Hospitality groups sales grow 3.6% YOY

By Felicity Giles

- Last updated on GMT

CGA Business Tracker: data shows London firms are outperforming the rest of the UK (Credit:Getty/SolStock)
CGA Business Tracker: data shows London firms are outperforming the rest of the UK (Credit:Getty/SolStock)

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For the first time in six months, hospitality groups perform better in London than elsewhere in Britain

Despite disappointing weather in many parts of Britain, the latest CGA RSM Hospitality Business Tracker has reported Britain’s leading hospitality groups achieved year-on-year (YOY) sales growth of 3.6% in May 2024, with firms in London outperforming the rest of the UK.

After a 1.7% drop in trading in April, the industry saw a rapid increase in positive numbers, with May’s figure above the current rate of inflation measured accordingly with the Consumer Prices Index.

Economic certainty 

Consumer spending saw a positive surge throughout the month with the two separate Bank Holiday weekends as well as an overall easing of certain household bills.

CGA EMEA hospitality operators and food director Karl Chessell said: “Bars and on-the-go sites are still some way short of where they could be. The general election and greater economic certainty may help to unlock further spending, but operators will be hoping above all for much brighter summer weather to tempt people out of home.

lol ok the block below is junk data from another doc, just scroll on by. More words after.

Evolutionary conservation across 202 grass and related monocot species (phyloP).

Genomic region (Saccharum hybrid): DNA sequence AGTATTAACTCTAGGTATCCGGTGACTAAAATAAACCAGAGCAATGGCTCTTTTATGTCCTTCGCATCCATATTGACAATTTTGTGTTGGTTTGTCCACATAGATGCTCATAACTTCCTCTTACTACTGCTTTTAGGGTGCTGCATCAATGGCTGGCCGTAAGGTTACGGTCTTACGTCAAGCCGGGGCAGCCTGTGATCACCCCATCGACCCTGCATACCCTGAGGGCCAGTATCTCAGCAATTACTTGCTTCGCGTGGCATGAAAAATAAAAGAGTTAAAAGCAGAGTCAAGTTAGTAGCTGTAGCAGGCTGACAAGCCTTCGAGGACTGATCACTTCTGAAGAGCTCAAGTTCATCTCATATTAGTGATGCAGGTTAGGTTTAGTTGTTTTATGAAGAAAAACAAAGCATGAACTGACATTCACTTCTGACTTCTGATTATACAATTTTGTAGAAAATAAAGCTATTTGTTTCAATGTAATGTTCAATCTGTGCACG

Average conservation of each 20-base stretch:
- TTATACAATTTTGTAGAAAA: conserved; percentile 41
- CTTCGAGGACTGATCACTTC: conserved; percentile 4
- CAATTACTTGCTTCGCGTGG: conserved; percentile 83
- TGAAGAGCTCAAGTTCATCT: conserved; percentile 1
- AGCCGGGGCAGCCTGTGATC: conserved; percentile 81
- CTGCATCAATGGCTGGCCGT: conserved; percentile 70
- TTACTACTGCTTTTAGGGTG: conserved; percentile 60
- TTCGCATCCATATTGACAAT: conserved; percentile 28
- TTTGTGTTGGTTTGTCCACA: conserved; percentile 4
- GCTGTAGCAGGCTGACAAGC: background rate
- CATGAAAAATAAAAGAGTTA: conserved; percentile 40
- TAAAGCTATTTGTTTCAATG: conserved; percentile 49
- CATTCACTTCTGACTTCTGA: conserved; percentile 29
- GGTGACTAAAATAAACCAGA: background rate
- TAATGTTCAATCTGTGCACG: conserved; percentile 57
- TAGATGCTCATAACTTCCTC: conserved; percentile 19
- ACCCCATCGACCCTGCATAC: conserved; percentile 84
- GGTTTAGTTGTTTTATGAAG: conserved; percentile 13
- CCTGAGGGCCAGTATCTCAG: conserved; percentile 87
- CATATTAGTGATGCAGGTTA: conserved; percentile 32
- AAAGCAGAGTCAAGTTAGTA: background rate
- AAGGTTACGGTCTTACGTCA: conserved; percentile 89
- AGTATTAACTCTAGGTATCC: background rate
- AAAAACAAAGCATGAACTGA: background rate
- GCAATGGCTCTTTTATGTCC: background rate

“May brought a relief to return to above-inflation growth in hospitality after a blip of negative numbers in April. Wet and cool weather continues to work against pub operators, but they and restaurants may be starting to feel the benefit of a relaxation of spending among some consumers, especially over occasions like Bank Holiday weekends.”

Sluggish gains

The tracker demonstrated a substantial improvement since April, with year on year growth highest within the pub sector at 4.4%, while bars saw a 2.7% drop and restaurants at 3.8%. The on the go segment was 1.6%

RSM UK head of leisure and hospitality Saxon Moseley said: “A return to growth in May is welcome news but the sluggish gains since April’s minimum wage increase means many operators will be struggling to absorb this additional overhead.

"As rainy weather and delayed interest rate cuts continue to weigh on the recovery of consumer confidence, pressure will be mounting on whoever is elected in July to offer much needed support to the sector, with rates reform, reduced VAT and better access to skilled workers high on the wish list.”

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